Understanding Enterovirus D68: What You Need To Know

This has been a jolting start to the fall season. Enterovirus D68 and Ebola have placed fear and anxiety in the hearts of many parents. It is true that in the United States we are currently experiencing a nationwide outbreak of Enterovirus D68.  That being said, there is a lot of misinformation out there. We want to help ease anxiety and help clarify some of the basics of Enterovirus D68.

 

 

 

What is enterovirus D68? 

Enteroviruses are a family of viruses that cause varying symptoms. Coxsackie virus is another type of enterovirus. Enterovirus D68 was first discovered in 1962 in California.

What are the symptoms?

Most healthy children will have symptoms similar to the common cold. These are mild symptoms that include: fever, cough, runny nose, body aches and muscle aches. Enterovirus D68 can cause more severe respiratory symptoms as well. These would include the above symptoms with the addition of wheezing and difficulty breathing. With any viral illness, if children are not feeling well they may not drink as well. It is always important to monitor for signs of dehydration such as crying with out tears, no urine in over 6-8 hours, or lethargy. Signs of difficulty breathing include: pulling of the skin between the ribs or the clavicles, difficulty talking in sentences, the sides if the nose flaring out, audible wheezing or grunting. If your child is experiencing any of these symptoms or shows signs of dehydration, you should call your doctor right away. In general infants, babies, and children with underlying medical problems such as asthma, prematurity or congenital heart disease are more likely to experience more severe symptoms. If your child is having symptoms of enterovirus D68 and has an underlying medical condition it is best to have a very low threshold for going to the pediatrician.

How do you get the virus? 

Enterovirus D68 is spread from person to person when there is contact with respiratory secretions (saliva, mucous, sputum) from an infected individual. A common example is a child sneezes on a surface and another child touch that surfaces and then puts their fingers in their mouths. This virus is most common in the summer and the fall.

What are the treatments for this illness?

Unfortunately, there is no specific medication that directly targets this virus. Treatment is supportive care. In children with mild symptoms this involves encouraging liquid intake, medications to reduce fever and discomfort and keeping your child comfortable. Children with more severe symptoms may require nebulized aerosol treatments to improve breathing. In some cases children will require hospitalization and additional medical intervention.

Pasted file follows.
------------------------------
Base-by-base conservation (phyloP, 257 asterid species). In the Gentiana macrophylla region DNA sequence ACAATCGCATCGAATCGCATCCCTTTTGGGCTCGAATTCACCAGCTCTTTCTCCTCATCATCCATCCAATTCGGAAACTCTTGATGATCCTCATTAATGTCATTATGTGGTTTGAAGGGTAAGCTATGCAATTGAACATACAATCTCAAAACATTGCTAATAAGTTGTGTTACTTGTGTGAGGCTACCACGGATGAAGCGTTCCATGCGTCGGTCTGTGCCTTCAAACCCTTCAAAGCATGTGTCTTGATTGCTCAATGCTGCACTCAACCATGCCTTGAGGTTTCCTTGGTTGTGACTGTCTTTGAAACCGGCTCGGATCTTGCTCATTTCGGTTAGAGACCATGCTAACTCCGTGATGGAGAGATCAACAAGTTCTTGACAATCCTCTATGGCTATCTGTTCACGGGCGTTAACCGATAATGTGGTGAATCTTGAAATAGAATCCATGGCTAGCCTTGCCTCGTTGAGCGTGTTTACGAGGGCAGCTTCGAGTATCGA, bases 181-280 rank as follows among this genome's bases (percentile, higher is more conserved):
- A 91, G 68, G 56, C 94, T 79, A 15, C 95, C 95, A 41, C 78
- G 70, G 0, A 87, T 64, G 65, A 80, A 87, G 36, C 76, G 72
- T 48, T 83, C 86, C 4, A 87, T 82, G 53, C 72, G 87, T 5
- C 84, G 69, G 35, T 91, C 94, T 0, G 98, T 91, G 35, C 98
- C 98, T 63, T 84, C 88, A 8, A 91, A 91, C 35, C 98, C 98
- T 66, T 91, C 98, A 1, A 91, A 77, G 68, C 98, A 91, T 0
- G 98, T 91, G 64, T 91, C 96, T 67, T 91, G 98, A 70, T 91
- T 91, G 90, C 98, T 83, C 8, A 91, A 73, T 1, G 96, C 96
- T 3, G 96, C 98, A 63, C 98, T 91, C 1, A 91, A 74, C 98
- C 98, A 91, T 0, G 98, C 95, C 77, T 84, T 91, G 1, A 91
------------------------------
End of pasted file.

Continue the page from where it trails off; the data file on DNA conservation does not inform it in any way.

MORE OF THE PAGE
How will I know if my child has enterovirus D68 or the common cold? 

The truth is in most cases you will not know. As the treatment is supportive, the medical managment of a child’s illness does not differ between the two. Hospitals and some doctors offices can send off a swab for enterovirus infection, however they can not differentiate between specific types of enterovirus viruses. The Center for Disease Control and some local health departments have laboratories that can identify the specific type of enterovirus  it is. The CDC has prioritized specimens from children with severe respiratory illness.  Given that only really sick children will have specific enterovirus testing, it is best to be with the majority of parents who don’t know for sure.

What can I do to prevent my child from getting sick?

Good hand hygiene can not be underestimated. Keeping your child’s hands clean and as much as possible away from their eyes, nose and mouths is the best prevention. Do not let your child share drinks with other children. Clean surfaces and toys thoroughly. If your child is sick please keep them home to prevent the spread of disease. 

Hopefully this helps clarify things for you. While this diseases is often mild, severe respiratory problems can occur in children. This is particularly true of high risk children mentioned above. Remember if your child is not well or you have questions or concerns it is always best to reach out and talk to your pediatrician. Hopefully, as this is a fall virus we will see declining numbers as we enter the winter season.

Image via Flickr User Jasleen_Kaur

Deena Blanchard MD, MPH is a board certified pediatrician working at Premier Pediatrics. Dr. Blanchard joined Premier, after completing her residency training at Columbia University. There she served as a physician advocate for families as part of the family advisory committee and was awarded physician of the year in 2007. Prior to going to medical school she completed a Masters of Public Health at Temple University with a specific focus in health education. Dr. Blanchard attended medical school at Albert Einstein College of Medicine where she was awarded both Alpha Omega Alpha and the American Medical Women’s Association Glascow-Rubin Achievement award.
Premier Pediatrics is an established pediatric practice with locations in Manhattan and Brooklyn. We have been tending to the health of NYC children for over 30 years. We gladly offer prenatal visits free of cost at both our offices. To schedule a visit please call 212-589-0331 or 718-369-0817.
Dr. Deena Blanchard serves as a pediatric expert for brands including Ella’s Kitchen and Newton.
Check out our website at http://www.premierpediatricsny.com/ and like us on Facebook www.facebook.com/PremierPediatricsNY

Related articles